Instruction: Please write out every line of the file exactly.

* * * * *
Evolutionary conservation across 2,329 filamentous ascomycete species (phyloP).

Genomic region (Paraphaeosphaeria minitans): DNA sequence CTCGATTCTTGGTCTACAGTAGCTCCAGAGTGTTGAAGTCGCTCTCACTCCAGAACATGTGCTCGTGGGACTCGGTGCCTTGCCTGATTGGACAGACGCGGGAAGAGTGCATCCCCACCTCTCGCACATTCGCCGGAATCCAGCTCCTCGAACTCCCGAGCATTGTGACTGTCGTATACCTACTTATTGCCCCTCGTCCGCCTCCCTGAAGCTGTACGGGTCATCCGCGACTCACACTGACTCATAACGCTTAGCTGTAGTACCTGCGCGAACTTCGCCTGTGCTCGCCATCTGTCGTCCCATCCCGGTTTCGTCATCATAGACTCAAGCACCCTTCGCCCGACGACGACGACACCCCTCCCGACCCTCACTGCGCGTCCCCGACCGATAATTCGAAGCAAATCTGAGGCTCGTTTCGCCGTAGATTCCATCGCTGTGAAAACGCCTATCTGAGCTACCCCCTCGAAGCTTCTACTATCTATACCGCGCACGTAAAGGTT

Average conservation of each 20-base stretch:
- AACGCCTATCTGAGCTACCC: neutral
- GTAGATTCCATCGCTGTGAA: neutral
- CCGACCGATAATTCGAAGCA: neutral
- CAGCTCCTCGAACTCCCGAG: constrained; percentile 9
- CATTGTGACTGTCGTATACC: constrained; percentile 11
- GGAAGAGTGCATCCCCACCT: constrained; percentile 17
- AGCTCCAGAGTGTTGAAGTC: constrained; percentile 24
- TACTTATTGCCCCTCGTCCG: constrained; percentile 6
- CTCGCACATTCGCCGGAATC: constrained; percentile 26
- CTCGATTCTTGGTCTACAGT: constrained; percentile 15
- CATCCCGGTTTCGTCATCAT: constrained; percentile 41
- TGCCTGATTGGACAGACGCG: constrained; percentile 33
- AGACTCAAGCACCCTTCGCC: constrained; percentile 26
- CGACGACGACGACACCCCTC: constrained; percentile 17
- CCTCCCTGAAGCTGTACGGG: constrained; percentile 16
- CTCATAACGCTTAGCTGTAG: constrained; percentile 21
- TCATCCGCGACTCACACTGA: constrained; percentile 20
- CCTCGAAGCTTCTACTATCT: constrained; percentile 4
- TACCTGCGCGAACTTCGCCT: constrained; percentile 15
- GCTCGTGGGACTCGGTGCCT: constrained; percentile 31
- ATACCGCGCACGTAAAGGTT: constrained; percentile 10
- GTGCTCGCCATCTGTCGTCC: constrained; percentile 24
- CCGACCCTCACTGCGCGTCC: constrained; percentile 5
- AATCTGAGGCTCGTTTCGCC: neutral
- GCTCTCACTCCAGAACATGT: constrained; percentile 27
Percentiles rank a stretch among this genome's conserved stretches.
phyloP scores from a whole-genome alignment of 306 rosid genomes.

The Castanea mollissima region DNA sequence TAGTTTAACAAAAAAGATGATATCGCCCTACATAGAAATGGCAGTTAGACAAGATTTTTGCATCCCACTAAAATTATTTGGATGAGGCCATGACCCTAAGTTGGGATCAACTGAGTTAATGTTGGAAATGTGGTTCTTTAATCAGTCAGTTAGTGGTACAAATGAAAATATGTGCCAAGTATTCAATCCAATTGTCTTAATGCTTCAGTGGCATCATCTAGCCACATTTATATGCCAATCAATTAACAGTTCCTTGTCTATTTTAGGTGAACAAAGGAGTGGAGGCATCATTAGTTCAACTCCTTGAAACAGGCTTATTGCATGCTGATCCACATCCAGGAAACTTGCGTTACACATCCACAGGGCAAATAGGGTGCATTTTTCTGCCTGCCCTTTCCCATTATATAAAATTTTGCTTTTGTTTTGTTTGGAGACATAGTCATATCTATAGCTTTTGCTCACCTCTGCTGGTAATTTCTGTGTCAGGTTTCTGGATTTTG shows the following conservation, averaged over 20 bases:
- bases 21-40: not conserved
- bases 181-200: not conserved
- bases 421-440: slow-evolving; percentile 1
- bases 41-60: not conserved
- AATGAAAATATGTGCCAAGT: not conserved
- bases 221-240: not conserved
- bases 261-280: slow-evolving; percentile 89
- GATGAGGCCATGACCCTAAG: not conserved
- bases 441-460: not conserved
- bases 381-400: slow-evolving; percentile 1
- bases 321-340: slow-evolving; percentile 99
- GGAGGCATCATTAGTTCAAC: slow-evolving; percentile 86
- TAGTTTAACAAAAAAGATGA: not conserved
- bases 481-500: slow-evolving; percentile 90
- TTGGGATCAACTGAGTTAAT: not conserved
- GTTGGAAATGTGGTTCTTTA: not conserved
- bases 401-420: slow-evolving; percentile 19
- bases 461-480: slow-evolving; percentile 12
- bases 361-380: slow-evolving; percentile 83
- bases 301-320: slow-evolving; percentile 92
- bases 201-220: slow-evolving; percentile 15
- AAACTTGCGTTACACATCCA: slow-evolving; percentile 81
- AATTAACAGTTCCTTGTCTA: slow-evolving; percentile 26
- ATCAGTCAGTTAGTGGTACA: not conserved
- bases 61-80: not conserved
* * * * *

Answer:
Evolutionary conservation across 2,329 filamentous ascomycete species (phyloP).

Genomic region (Paraphaeosphaeria minitans): DNA sequence CTCGATTCTTGGTCTACAGTAGCTCCAGAGTGTTGAAGTCGCTCTCACTCCAGAACATGTGCTCGTGGGACTCGGTGCCTTGCCTGATTGGACAGACGCGGGAAGAGTGCATCCCCACCTCTCGCACATTCGCCGGAATCCAGCTCCTCGAACTCCCGAGCATTGTGACTGTCGTATACCTACTTATTGCCCCTCGTCCGCCTCCCTGAAGCTGTACGGGTCATCCGCGACTCACACTGACTCATAACGCTTAGCTGTAGTACCTGCGCGAACTTCGCCTGTGCTCGCCATCTGTCGTCCCATCCCGGTTTCGTCATCATAGACTCAAGCACCCTTCGCCCGACGACGACGACACCCCTCCCGACCCTCACTGCGCGTCCCCGACCGATAATTCGAAGCAAATCTGAGGCTCGTTTCGCCGTAGATTCCATCGCTGTGAAAACGCCTATCTGAGCTACCCCCTCGAAGCTTCTACTATCTATACCGCGCACGTAAAGGTT

Average conservation of each 20-base stretch:
- AACGCCTATCTGAGCTACCC: neutral
- GTAGATTCCATCGCTGTGAA: neutral
- CCGACCGATAATTCGAAGCA: neutral
- CAGCTCCTCGAACTCCCGAG: constrained; percentile 9
- CATTGTGACTGTCGTATACC: constrained; percentile 11
- GGAAGAGTGCATCCCCACCT: constrained; percentile 17
- AGCTCCAGAGTGTTGAAGTC: constrained; percentile 24
- TACTTATTGCCCCTCGTCCG: constrained; percentile 6
- CTCGCACATTCGCCGGAATC: constrained; percentile 26
- CTCGATTCTTGGTCTACAGT: constrained; percentile 15
- CATCCCGGTTTCGTCATCAT: constrained; percentile 41
- TGCCTGATTGGACAGACGCG: constrained; percentile 33
- AGACTCAAGCACCCTTCGCC: constrained; percentile 26
- CGACGACGACGACACCCCTC: constrained; percentile 17
- CCTCCCTGAAGCTGTACGGG: constrained; percentile 16
- CTCATAACGCTTAGCTGTAG: constrained; percentile 21
- TCATCCGCGACTCACACTGA: constrained; percentile 20
- CCTCGAAGCTTCTACTATCT: constrained; percentile 4
- TACCTGCGCGAACTTCGCCT: constrained; percentile 15
- GCTCGTGGGACTCGGTGCCT: constrained; percentile 31
- ATACCGCGCACGTAAAGGTT: constrained; percentile 10
- GTGCTCGCCATCTGTCGTCC: constrained; percentile 24
- CCGACCCTCACTGCGCGTCC: constrained; percentile 5
- AATCTGAGGCTCGTTTCGCC: neutral
- GCTCTCACTCCAGAACATGT: constrained; percentile 27
Percentiles rank a stretch among this genome's conserved stretches.
phyloP scores from a whole-genome alignment of 306 rosid genomes.

The Castanea mollissima region DNA sequence TAGTTTAACAAAAAAGATGATATCGCCCTACATAGAAATGGCAGTTAGACAAGATTTTTGCATCCCACTAAAATTATTTGGATGAGGCCATGACCCTAAGTTGGGATCAACTGAGTTAATGTTGGAAATGTGGTTCTTTAATCAGTCAGTTAGTGGTACAAATGAAAATATGTGCCAAGTATTCAATCCAATTGTCTTAATGCTTCAGTGGCATCATCTAGCCACATTTATATGCCAATCAATTAACAGTTCCTTGTCTATTTTAGGTGAACAAAGGAGTGGAGGCATCATTAGTTCAACTCCTTGAAACAGGCTTATTGCATGCTGATCCACATCCAGGAAACTTGCGTTACACATCCACAGGGCAAATAGGGTGCATTTTTCTGCCTGCCCTTTCCCATTATATAAAATTTTGCTTTTGTTTTGTTTGGAGACATAGTCATATCTATAGCTTTTGCTCACCTCTGCTGGTAATTTCTGTGTCAGGTTTCTGGATTTTG shows the following conservation, averaged over 20 bases:
- bases 21-40: not conserved
- bases 181-200: not conserved
- bases 421-440: slow-evolving; percentile 1
- bases 41-60: not conserved
- AATGAAAATATGTGCCAAGT: not conserved
- bases 221-240: not conserved
- bases 261-280: slow-evolving; percentile 89
- GATGAGGCCATGACCCTAAG: not conserved
- bases 441-460: not conserved
- bases 381-400: slow-evolving; percentile 1
- bases 321-340: slow-evolving; percentile 99
- GGAGGCATCATTAGTTCAAC: slow-evolving; percentile 86
- TAGTTTAACAAAAAAGATGA: not conserved
- bases 481-500: slow-evolving; percentile 90
- TTGGGATCAACTGAGTTAAT: not conserved
- GTTGGAAATGTGGTTCTTTA: not conserved
- bases 401-420: slow-evolving; percentile 19
- bases 461-480: slow-evolving; percentile 12
- bases 361-380: slow-evolving; percentile 83
- bases 301-320: slow-evolving; percentile 92
- bases 201-220: slow-evolving; percentile 15
- AAACTTGCGTTACACATCCA: slow-evolving; percentile 81
- AATTAACAGTTCCTTGTCTA: slow-evolving; percentile 26
- ATCAGTCAGTTAGTGGTACA: not conserved
- bases 61-80: not conserved